Image shows a white woman with hair tied up in a braid wearing a chunky wooden necklace.

By Amber Marshall

The Story So Far

 

 

My TechUPWomen Journey began with a tweet by Jess Phillips MP.

It was a retweet of Professor Sue Black encouraging people to apply to the scheme, and Jess wrote simply “Apply for this people. Sue is always to be followed in my opinion”. Of course, as always seems to be the way with me, the deadline was midnight, and I saw it at 11:30pm!

I stayed up late into the night cobbling together a CV and a whispered application video. I don’t think I really expected to be accepted. Yes, I’ve been interested in tech since I coded on Commodore 64s and BBC micros (computers of the 1980s) as a kid, but I didn’t have any formal tech experience or training. I’ve just always been the person in the office who believed tech could and should work, somehow, and I’ve done a lot of Googling over the years!

I’m not even sure I knew what I wanted to get out of TechUP. All I knew was that since being made redundant from the NHS, a career in a field I’d adored for the 15 years, I was a bit directionless. This was an opportunity to try something completely different.

Don’t get me wrong, I wasn’t at a loose end! I’ve got two kids, I do admin and accounts for my husband’s business, I’ve run an information and support website (BigBirthas.co.uk) since 2010, I volunteer for the Real Junk Food Project, I’m an active school governor, I write comedy which I occasionally get paid for, I make jewellery, and I’ve no idea where I thought I was going to find 12 hrs a week to study from… But I did. And I’m very glad I did. The journey has been incredible.

It all kicked off with the first residential in Durham, and what an experience that was!

If I’m honest, my initial thoughts were that it would be awkward. I didn’t know anyone! Secondly, surely it was just a ‘jolly’? I mean, how much could we realistically learn in that time? But I was soon to realise I’d completely underestimated their purpose, and how important those four weekends would be.

Image shows are large group of women all with their hands in the air

Durham Residential, July 2019

The residentials, it transpired, were absolutely essential in bringing us together as a group. For setting the scene, for giving us a common goal, for nurturing our spirits and telling us that this really was possible, in a way that made us believe it too. The residentials made TechUPWomen happen in a quite amazing way.

Yes, the course content we studied at home was excellent, and well curated, and the support from the TechUP Team was second to none, but what really made the TechUP scheme exceptional was how we all supported each other and cheered each other on in between. This didn’t come from nowhere.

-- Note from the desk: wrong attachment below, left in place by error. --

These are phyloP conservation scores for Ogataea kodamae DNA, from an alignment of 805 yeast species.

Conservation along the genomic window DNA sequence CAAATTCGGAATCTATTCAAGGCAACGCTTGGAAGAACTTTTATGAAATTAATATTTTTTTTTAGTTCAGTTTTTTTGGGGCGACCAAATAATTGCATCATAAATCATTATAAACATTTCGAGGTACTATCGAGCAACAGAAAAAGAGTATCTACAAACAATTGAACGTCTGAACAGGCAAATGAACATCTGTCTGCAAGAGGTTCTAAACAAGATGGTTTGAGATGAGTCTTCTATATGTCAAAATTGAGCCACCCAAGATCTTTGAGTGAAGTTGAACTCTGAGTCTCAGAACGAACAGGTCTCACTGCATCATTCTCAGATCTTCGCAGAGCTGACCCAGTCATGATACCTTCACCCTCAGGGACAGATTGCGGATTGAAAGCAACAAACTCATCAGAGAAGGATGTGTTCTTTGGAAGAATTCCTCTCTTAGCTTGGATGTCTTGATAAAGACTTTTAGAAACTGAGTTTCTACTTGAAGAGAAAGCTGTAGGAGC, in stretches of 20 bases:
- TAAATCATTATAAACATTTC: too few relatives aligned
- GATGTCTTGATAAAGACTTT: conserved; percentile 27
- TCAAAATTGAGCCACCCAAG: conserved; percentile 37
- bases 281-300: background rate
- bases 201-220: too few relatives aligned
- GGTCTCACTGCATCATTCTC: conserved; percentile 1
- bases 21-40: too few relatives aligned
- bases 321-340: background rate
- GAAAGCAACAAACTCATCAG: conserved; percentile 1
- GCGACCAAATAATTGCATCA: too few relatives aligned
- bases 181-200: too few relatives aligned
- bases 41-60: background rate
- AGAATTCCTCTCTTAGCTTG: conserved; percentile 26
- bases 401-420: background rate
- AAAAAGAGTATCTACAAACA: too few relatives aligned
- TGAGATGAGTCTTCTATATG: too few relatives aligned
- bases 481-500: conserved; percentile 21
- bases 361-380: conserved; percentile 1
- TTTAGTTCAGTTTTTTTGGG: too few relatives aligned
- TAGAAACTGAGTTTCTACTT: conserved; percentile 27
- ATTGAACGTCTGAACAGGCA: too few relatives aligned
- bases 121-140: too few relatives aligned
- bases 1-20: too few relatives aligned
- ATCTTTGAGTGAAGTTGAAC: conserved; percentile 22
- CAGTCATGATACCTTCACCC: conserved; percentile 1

Adah Parris delivering ‘Unleash your Inner Superhero’ at Durham residential

It kicked off with Sue telling us “If I can do it, so can you”, setting the scene. The residential programmes were full of motivational speakers telling us to have faith, take that leap, believe in ourselves, unleash our inner super sheroes, and pull the next woman up to stand with you. We regularly heard from industry partners telling us this wasn’t just an opportunity for us; our voices and talents and brains are sorely needed right now, and our diversity is our superpower.

 

I don’t think I’d ever been in the company of so many intelligent, inspirational women, and just being in that hall in Durham so full of potential and nervous energy was electric.

My initial fears that I didn’t have enough experience or knowledge soon melted away as, one by one, each module plugged a gap.

Some of the early modules, Python in particular, fried my brain in ways I was not expecting! For someone who hadn’t done much complex maths since A Levels, some modules required shaking and waking a few synapses back into life! But while challenging, it was also exhilarating and rewarding, and we were all working through it together, so there was always someone to turn to.

As the course continued, the pathways diverged. I’d enjoyed the programming (eventually!) but I knew a less technical route was more my style.

I’d begun to notice that the stuff I found ‘easy’ and ‘obvious’ weren’t so for everyone, and maybe I had a natural aptitude for User Experience (UX) and communication? So I gravitated to the Business Analyst pathway. I’ve now completed all the modules and am due to take my final exam next week.

My only frustration is that opportunities for people like me who don’t want to commit to full-time working are still few. Do part-time Business Analyst posts exist for someone new to an organisation and with no real-world experience? Could I be a UX designer/workshop facilitator on a freelance basis in Birmingham? I’m not sure yet. I am doing plenty of freelance UX testing work, at least, so I am able to get some relevant experience in the field and we’ll see where it leads.

The best thing about taking part in TechUP, apart from the 99 other amazing participants, and the TechUP Team, is that it has given me a whole new world of options. I have a few ideas for what to do next, it’s all down to what I choose to focus on. One thing I do know is that TechUP has given me courage and confidence to shoot for opportunities even more than I did before.

So what has changed? I honestly still don’t know where exactly I’m going! I’m still trying to achieve everything, and juggling too many things all at once to do any of them justice in a reasonable timeframe! But what I do know is whatever I do, doors are opening, and there are 99 other amazing women stood right behind me, encouraging and supporting me every time I choose to walk through one, wherever it might lead…

Photo taken from above of a large group of TechUPWomen and their supporters

TechUPWomen Graduation, January 2020

 

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